Huntsville, Texas is home to the state's main prison facility. So it's fitting that this article appeared in the Huntsville Item yesterday about Restorative Justice Ministries, Texas' largest prison ministries network.
"The old 'tough, Texas Justice,' it doesn't work," said Bill Kleiber, administrative assistant for Restorative Justice Ministries. "We favor smart justice. What we do here is we help victims of crime, ex-offenders, offenders and corrections officers, pretty much anyone who is touched by incarceration."That's a bold message to take into a small town filled with prison guards, and an especially important messenger. Not a lot of folks know about the fine, mostly low-key work of Restorative Justice Ministries, but this article gives a taste:
Restorative Justice Ministries was started 12 years ago by its current director, Emmett Solomon.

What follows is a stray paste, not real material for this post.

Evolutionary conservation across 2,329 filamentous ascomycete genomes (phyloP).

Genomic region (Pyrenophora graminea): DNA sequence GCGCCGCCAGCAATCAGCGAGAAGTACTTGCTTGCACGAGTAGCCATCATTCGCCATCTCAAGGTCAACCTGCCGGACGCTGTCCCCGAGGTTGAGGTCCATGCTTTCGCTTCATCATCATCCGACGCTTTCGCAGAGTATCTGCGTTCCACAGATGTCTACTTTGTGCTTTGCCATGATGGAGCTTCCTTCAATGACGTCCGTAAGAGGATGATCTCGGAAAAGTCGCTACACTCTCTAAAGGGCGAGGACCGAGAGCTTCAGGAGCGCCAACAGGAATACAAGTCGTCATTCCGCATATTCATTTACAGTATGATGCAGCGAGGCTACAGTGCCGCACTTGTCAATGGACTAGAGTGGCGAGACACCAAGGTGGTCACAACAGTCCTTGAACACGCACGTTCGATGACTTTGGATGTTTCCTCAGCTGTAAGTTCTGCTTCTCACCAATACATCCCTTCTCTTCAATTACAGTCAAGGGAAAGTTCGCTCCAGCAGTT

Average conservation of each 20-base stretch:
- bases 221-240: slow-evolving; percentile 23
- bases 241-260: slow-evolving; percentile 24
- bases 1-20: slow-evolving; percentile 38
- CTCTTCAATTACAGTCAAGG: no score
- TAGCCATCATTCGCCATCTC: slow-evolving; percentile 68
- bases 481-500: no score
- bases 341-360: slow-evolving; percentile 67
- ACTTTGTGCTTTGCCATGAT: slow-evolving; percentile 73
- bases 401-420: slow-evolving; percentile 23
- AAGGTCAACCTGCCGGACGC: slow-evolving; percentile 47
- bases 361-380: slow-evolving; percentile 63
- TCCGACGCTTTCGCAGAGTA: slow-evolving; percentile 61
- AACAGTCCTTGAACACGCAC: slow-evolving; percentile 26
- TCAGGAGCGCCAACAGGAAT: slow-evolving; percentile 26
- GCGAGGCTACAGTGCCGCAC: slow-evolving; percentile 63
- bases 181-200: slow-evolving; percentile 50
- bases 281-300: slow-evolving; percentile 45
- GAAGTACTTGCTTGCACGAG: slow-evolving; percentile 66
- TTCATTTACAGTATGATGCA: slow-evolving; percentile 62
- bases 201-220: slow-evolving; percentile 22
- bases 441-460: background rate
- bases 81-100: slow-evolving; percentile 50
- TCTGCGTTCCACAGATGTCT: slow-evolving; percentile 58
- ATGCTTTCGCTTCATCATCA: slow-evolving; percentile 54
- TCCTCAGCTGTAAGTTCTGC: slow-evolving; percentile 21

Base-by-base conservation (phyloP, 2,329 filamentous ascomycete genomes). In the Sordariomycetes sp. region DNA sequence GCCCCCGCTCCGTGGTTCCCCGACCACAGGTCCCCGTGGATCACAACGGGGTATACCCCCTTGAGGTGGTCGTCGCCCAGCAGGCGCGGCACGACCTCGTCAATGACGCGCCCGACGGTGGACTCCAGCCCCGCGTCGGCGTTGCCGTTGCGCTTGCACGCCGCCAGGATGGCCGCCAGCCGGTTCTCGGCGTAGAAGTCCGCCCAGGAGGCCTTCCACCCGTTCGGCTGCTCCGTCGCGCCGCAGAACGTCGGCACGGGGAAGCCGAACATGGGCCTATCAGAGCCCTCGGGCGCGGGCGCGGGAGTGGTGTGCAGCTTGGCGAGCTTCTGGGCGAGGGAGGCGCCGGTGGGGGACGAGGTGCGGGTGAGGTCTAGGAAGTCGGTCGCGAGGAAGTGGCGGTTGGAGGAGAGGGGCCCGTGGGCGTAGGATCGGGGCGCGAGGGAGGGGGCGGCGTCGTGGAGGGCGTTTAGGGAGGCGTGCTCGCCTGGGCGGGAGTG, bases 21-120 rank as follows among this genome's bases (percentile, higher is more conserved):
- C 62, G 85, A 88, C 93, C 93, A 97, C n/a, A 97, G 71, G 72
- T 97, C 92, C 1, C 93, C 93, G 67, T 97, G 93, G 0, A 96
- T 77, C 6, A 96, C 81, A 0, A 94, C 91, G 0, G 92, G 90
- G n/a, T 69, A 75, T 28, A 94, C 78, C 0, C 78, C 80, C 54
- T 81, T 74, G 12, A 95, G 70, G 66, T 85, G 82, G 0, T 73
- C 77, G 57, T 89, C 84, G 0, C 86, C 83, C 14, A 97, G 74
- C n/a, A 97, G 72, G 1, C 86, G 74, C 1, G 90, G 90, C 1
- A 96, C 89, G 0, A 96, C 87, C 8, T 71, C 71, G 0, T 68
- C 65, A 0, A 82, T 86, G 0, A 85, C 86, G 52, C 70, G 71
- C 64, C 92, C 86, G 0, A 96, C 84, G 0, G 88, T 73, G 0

"I've been called to this ministry my whole life," said Solomon, former head chaplain for the state's prison system. "We initially were advocating prison ministry. Now we are not so much about prison ministry as we are about after-care ministry."
Emmett feels incarceration is being overused in Texas and it is having detrimental results for both families and society.
"Every time that a prisoner gets locked up a family goes into crisis," Solomon said. "As a result, we are unraveling the fabric of our society at the lowest levels, and we are creating what could be a permanent underclass.
Our system is aiding in that process."
Emmett's aide, Bill Kleiber, is worried about how prison degrades inmates' ability to exercise personal responsibility. He sees RJM as a vehicle for correcting that.
"We are mentally damaged when we come out of prison. We are not allowed to think. We are not allowed to make any kind of decisions. The only decision I got to make was maybe what book I was going to read. Then they dump us out here with no preparation and say, 'Here's the free world, man! Here's some money,' and I don't even know how to handle this money," he said. "A lot of people ask us, 'Why are you wasting your time with those guys? They're only gonna go back in a couple of months.' But given half a chance, over 70 percent of ex-offenders never go back to prison."